Big first half propels South to Black and Blue Bowl win
With city bragging rights on the line once again just a few short months after one of the most thrilling endings the Black and Blue Bowl has ever seen, South Medford head coach Bill Singler was more than attune to what a good start could do for his team Friday night.
The Panthers did just that — and then some.
Scoring on every one of its four first-half possessions, South Medford was able to build a 14-point halftime lead and claim a 40-34 win over North Medford in the 36th Black and Blue Bowl at Spiegelberg Stadium.
“That was flawless ... flawless for us on offense,” Singler said of his team’s first-half performance. “We executed very well. I told the kids, ‘It’s not an emotional game, it’s an execution game, and we have to execute to win the game. And our kids did. They played at a really high level in the first half.
“I knew (North) would be hard to stop and we traded touchdowns to start the first half, but we got off to the kind of start we needed to and it was really important for us to get ahead in this game and to feel good about ourselves.”
South (2-7, 2-2 Southwest Conference) got three touchdown runs from running back Carson Joe and a monster first-half performance from quarterback Deacon Edgar, who was 9-for-10 for 243 and a pair of touchdowns in the first half.
The win Friday night gave South its fifth win in the last six meetings with North, as well as pulled the Panthers even in the series at 18 wins apiece.
“We just came out firing,” Edgar said of the Panthers’ first half. “We had nothing to lose, we had a losing record, but we just came out firing and balling like we always do.”
South never trailed in the game and took a 6-0 lead less than two minutes in on Joe’s first touchdown of the game.
North (4-4, 1-3) — which closed the season losing three of its last four after starting out 3-1 — was forced to play from behind as a result, with Ty Pugliano’s 6-yard touchdown run tying it at 6-all to cap an eight-play drive.
Pugliano, North’s workhorse in last week’s win over Grants Pass, had another big night Friday, finishing with 188 yards on 25 carries.
The Panthers and Black Tornado traded touchdowns again, with Edgar connecting with Ty Henry for a 6-yard pass in the front of the end zone before North tied it at 13-13 on the first of three Mason Warren touchdown runs, this one from 3 yards out.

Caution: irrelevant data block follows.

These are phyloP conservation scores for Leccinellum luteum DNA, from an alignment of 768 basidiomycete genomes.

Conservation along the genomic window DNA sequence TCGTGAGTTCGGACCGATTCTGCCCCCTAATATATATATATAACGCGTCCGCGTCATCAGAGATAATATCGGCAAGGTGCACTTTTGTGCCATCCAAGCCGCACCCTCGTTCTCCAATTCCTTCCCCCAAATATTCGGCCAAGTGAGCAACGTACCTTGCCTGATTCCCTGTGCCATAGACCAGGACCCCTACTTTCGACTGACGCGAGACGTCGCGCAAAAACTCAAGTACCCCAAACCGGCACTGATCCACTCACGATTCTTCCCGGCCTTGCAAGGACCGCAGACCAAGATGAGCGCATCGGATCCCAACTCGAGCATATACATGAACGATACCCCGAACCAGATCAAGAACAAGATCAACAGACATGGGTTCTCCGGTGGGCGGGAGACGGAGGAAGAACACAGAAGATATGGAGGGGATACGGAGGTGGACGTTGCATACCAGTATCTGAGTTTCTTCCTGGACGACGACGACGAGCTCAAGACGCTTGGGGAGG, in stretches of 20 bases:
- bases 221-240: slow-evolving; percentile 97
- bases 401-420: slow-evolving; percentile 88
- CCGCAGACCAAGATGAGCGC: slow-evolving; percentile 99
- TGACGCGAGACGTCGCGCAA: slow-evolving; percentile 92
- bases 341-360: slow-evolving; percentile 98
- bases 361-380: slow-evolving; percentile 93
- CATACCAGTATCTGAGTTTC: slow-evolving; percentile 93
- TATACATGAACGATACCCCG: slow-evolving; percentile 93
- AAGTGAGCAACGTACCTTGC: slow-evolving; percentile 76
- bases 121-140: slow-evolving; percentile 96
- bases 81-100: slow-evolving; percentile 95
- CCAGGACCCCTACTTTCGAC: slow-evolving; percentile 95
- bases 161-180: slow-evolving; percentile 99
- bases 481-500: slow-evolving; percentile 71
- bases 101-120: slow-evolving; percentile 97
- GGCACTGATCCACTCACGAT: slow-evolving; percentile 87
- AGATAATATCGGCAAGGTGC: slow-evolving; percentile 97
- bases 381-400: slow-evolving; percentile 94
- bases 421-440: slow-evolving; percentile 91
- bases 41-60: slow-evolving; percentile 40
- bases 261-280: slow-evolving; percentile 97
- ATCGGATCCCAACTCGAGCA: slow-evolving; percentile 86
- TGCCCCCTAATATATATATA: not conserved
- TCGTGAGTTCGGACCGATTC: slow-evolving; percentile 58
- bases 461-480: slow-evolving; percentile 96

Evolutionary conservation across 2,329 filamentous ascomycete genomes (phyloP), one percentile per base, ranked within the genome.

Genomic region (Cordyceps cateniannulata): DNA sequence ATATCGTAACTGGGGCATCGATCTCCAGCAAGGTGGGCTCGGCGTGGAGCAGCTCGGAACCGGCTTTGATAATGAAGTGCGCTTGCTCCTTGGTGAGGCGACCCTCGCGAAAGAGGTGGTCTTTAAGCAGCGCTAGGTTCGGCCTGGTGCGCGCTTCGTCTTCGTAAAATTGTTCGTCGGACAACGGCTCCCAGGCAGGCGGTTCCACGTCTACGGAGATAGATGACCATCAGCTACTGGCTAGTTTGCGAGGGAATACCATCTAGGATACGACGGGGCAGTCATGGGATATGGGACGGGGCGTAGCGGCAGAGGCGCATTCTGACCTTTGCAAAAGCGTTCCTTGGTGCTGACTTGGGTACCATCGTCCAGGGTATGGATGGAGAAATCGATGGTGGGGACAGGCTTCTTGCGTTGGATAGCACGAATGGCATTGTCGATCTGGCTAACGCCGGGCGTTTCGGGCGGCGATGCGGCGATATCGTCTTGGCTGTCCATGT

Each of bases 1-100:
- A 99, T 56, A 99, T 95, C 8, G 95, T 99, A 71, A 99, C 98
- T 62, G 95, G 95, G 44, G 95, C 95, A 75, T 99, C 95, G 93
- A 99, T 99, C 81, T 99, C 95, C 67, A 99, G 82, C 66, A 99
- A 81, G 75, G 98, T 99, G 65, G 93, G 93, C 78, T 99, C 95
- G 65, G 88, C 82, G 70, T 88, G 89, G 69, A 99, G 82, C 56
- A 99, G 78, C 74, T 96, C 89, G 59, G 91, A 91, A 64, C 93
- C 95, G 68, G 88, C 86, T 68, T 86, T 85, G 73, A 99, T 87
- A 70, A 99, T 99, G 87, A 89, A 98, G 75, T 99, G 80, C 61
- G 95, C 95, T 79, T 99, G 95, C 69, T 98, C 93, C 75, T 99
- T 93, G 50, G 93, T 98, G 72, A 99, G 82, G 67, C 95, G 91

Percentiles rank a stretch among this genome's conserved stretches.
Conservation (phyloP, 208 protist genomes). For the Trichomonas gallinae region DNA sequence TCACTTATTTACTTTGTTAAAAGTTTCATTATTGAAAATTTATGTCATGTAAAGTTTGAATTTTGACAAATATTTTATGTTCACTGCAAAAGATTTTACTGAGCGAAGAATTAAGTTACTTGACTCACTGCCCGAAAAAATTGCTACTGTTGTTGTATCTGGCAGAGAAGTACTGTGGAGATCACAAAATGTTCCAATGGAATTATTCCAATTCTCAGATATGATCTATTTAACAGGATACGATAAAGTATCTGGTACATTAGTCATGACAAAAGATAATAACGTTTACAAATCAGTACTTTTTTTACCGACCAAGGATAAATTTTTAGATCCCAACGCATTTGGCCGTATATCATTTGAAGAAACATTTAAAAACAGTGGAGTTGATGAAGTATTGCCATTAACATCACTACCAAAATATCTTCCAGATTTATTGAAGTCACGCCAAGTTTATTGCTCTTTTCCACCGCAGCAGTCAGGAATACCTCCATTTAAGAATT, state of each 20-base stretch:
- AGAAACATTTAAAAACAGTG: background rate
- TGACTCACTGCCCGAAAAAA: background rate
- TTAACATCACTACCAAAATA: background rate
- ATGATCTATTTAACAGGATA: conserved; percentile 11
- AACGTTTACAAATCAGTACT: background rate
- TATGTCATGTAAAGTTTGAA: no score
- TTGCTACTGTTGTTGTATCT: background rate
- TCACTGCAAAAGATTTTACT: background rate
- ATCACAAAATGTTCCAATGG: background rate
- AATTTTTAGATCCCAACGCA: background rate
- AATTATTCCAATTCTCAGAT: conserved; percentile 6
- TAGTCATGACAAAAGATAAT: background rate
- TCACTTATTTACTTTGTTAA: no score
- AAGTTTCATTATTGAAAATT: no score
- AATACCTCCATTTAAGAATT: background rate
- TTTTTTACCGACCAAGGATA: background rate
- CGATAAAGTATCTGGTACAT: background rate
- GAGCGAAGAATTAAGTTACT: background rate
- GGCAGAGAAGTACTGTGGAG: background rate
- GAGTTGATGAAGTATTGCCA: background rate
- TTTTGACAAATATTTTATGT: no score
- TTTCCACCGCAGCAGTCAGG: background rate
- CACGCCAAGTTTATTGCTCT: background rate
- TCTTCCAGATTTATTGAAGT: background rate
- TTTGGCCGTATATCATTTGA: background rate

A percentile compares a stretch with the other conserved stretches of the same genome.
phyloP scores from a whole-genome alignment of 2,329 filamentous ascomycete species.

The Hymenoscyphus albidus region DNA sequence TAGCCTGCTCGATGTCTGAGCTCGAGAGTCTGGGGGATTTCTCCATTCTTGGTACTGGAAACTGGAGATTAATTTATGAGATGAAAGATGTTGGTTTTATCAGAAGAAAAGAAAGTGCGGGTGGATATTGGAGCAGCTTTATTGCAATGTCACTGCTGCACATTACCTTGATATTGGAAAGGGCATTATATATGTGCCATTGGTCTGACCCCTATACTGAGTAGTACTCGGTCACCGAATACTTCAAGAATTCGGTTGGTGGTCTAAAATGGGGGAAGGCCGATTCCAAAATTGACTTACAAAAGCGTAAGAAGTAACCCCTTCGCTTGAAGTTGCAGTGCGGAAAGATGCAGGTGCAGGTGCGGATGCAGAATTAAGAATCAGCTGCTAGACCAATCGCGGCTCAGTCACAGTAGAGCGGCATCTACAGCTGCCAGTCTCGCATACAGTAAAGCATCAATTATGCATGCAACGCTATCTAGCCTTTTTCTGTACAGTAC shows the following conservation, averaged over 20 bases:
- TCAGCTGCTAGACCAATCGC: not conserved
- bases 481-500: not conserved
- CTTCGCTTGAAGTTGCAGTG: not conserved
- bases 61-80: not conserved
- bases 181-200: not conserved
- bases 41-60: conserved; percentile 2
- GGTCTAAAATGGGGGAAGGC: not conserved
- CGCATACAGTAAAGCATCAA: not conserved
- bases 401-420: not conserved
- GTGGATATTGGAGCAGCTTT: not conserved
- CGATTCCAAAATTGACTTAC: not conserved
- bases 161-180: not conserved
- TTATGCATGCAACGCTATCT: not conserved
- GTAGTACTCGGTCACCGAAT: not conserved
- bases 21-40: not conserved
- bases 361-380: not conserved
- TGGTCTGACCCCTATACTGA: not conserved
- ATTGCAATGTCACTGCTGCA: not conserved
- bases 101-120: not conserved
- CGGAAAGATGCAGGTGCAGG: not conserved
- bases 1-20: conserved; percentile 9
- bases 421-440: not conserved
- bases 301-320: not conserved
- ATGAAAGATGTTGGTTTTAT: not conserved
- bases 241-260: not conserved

But then came one of the biggest swings of the night all of 18 seconds after North tied it.
South receiver Andrew Walker showed off every bit of his electrifying speed on what first appeared to be a short pass that North had contained. Instead, Walker broke it back outside and raced down the South sideline. Once he turned the corner, Walker was virtually untouched from there, going 68 yards to the house.
“It looked like he was running the 200 meters,” Singler quipped, “but he’s fast.”
Edgar, who threw the pass out into the flat to Walker, couldn’t believe it.
“That was insane,” Edgar said. “I was ready to block for him because I thought he was going to come all the way around, but then he went the other way and I was like, ‘OK, Andrew.’ That boy’s fast.”
South capped its big first half after forcing a Warren fumble. After Edgar and Walker connected on a 46-yard pass play, the Panthers’ junior QB tossed an 18-yard touchdown pass into the back corner of the end zone to Colton Samis to put his team ahead 27-13.
Edgar finished the night 11-of-13 for 252 yards with the three first-half touchdown passes, while Walker had a pair of catches for 114 yards.
“They did a great job and coach Singler is a great offensive coordinator,” North Medford head coach Nathan Chin said. “We were able to match, match and then things started to separate. It really was just execution — and full execution on both sides when things started to go south for us. We just got to be able to stay more composed and be able to execute longer through those.”
North cut into the South lead on the first possession of the second half when Warren scored on a 12-yard run, but South took advantage of an Asher Johnson interception and turned it into points, with Joe scoring on a 14-yard run.
“It’s hard to win a football game when you lose the turnover battle,” Chin said. “Is it all on the offense? No. Do we need to take care of the football? Absolutely. Do we need to create takeaways on defense? One-hundred percent. So we need to find ways to do it on both sides.”
Warren scored on a 6-yard touchdown run and threw a 2-yard TD pass to receiver Bryce Dyer in the fourth quarter.
Warren finished 14-of-24 for 193 yards and a touchdown but threw a costly interception, while Dyer caught eight passes for 108 yards and a TD. Warren also carried the ball 14 times for 84 yards with three TDs.
“Our kids, man, not many gave them a shot,” Singler said. “But we know our team, we know we can beat North because we’ve had success the last few years. But I thought our guys up front really came of age. I didn’t suspect we would run the ball that well, but I thought we ran the ball extremely well — which kept them off-balance.”
SM — Joe 2 run (pass failed)
NM — T. Pugliano 5 run (kick failed)
SM — Henry 6 pass from Edgar (Parker kick)
NM — Warren 3 run (Dominguez kick)
SM — Walker 68 pass from Edgar (Parker kick)
SM — Samis 18 pass from Edgar (Parker kick)
NM — Warren 12 run (Dominguez kick)
SM — Joe 13 run (run failed)
SM — Joe 2 run (Parker kick)
NM — Warren 6 run (Dominguez kick)
NM — Dyer 2 pass from Warren (Dominguez kick)
Reach reporter Danny Penza at 541-776-4469 or firstname.lastname@example.org. Follow him on Twitter @penzatopaper.